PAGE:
COLUMBUS, Ohio (WCMH) — No. 4 Ohio State will play its final home game of the season Saturday when the Buckeyes face No. 7 Michigan State at noon.

Ohio State is coming off a dominating 59-31 win over Purdue in which C.J. Stroud threw for five touchdowns and the offense scored eight touchdowns on 10 possessions, excluding a kneel to end the game.

Michigan State comes to Columbus after beating Maryland 41-20 but lost to the Boilermakers two weeks ago, snapping its undefeated record.

Here are three things to watch for when the Buckeyes play the Spartans on Senior Day:

Dead Last

That’s what Michigan State is when it comes to pass defense. The Spartans rank last in the country in yards allowed per game (329). C.J. Stroud and company, the No. 1-ranked offense in the country, must be itching to face that defense.

“Michigan State always has a really good defense. I was surprised when I saw that [they were last],” wide receiver Chris Olave said. “It’s a huge opportunity for us to be able to showcase our talent.”

Stroud has thrown for 3,036 yards this season (11th in the country) and 337.3 yards per game (sixth). His 30 passing touchdowns ranks fifth in the nation, and his quarterback rating (89.4) is the best in Division I.

“When he came back after the week off [Akron game], he kind of came back with a little bit of a different bounce in his step,” coach Ryan Day said. “I think he was healthier, but I think he had a different perspective and really started to own and take accountability for the offense.”

Stroud certainly has and now finds himself tied for the second-best odds to win the Heisman, per BetMGM.

His first college season is comparable with Justin Fields’ first year in 2019:

Fields 2019 (14 games)Stroud 2021 (9 games)
3,273 yards3,036 yards
41 TDs, 3 INT30 TDs, 5 INT
67.2% completion68.8% completion
181.4 rating179.4 rating

Perhaps most impressive is the fact that Fields threw 354 times in 14 games while Stroud has thrown 311 times in nine games. The discrepancy can be attributed to Fields being a natural running QB and Stroud being a pocket passer. Still, given that volume, it’s remarkable Stroud’s completion percentage and rating is that high in his first full season.

“I try to tell [the guys] even if we left the game out of a high, you’ve got to let it go and move on because if you don’t execute this next game, they’re going to be talking about how bad we were,” Stroud said.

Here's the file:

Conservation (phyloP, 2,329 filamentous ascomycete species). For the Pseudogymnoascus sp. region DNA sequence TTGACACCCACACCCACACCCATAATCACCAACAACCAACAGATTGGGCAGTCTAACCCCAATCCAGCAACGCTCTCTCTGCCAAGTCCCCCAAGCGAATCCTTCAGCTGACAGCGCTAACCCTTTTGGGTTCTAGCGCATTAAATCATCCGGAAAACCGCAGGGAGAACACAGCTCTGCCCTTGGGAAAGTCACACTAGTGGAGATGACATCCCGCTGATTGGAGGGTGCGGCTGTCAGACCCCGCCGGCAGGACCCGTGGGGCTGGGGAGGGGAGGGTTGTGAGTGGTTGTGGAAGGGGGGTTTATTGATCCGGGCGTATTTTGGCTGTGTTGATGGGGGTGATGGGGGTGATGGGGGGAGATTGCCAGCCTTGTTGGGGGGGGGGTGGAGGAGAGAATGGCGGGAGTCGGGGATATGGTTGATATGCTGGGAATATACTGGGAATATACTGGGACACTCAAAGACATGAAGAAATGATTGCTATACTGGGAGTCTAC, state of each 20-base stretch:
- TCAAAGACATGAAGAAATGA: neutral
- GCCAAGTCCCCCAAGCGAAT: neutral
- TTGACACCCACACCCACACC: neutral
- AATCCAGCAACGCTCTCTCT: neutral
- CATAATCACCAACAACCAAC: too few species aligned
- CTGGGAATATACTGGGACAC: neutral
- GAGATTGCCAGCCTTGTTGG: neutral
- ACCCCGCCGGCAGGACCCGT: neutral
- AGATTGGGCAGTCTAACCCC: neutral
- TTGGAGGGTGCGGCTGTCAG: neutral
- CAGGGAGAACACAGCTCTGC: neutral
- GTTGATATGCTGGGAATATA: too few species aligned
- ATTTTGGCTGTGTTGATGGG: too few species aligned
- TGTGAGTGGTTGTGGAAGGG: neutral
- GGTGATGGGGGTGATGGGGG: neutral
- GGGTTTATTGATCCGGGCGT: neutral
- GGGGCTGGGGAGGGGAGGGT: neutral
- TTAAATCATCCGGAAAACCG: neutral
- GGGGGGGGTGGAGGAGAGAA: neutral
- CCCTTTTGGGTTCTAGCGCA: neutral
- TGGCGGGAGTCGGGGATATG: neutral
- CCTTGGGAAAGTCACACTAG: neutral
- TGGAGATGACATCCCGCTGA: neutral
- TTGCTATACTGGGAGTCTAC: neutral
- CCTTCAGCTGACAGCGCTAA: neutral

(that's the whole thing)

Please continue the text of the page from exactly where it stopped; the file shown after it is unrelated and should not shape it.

Smashmouth football

Michigan State ranks fourth in the Big Ten and 28th in the country in rushing yards per game (197.8). The Spartans also rank second in the conference and 11th in the country in yards per rush (5.27). Only Ohio State is better in the Big Ten (5.96 — 2nd in the country).

It’s no coincidence both teams have the top two running backs in the conference in TreVeyon Henderson and MSU’s Kenneth Walker III, both of whom are semifinalists for the Doak Walker Award.

But the two offenses operate differently. Ohio State is nearly 50-50 when it comes to rushing and passing attempts (355 to 330) while the Spartans have nearly 100 more rushes than passes (375 to 282). They rely on Walker to get his, but the Buckeyes rush defense has been phenomenal, allowing just 105. 9 yards per game (13th in the country).

These teams boast the two most efficient offenses in the Big Ten, due in large part to their ability to run. The difference, however, is if Michigan State can’t run, it can’t beat the Buckeyes. But the Buckeyes can beat Sparty even if they can’t run because of how good Stroud has been and how bad MSU’s pass defense has been.

Thorne in Sparty’s side

Payton Thorne has been serviceable at quarterback for Michigan State this year, but he’s also prone to mistakes. The sophomore has thrown seven interceptions in MSU’s last five games, including two games with two picks. His picks haven’t necessarily come because of defensive pressure, MSU allows 1.6 sacks per game, tied for 32nd in the country.

He simply misses open receivers at times or makes an ill-advised throw, like these two picks against Indiana and Purdue.

The interception against Indiana could have cost the Spartans the win and the pick against Purdue all but sealed their first loss. Keeping up with the third-most efficient offense in the country is hard enough, but throwing picks like Thorne has done consistently in recent weeks makes it nearly impossible.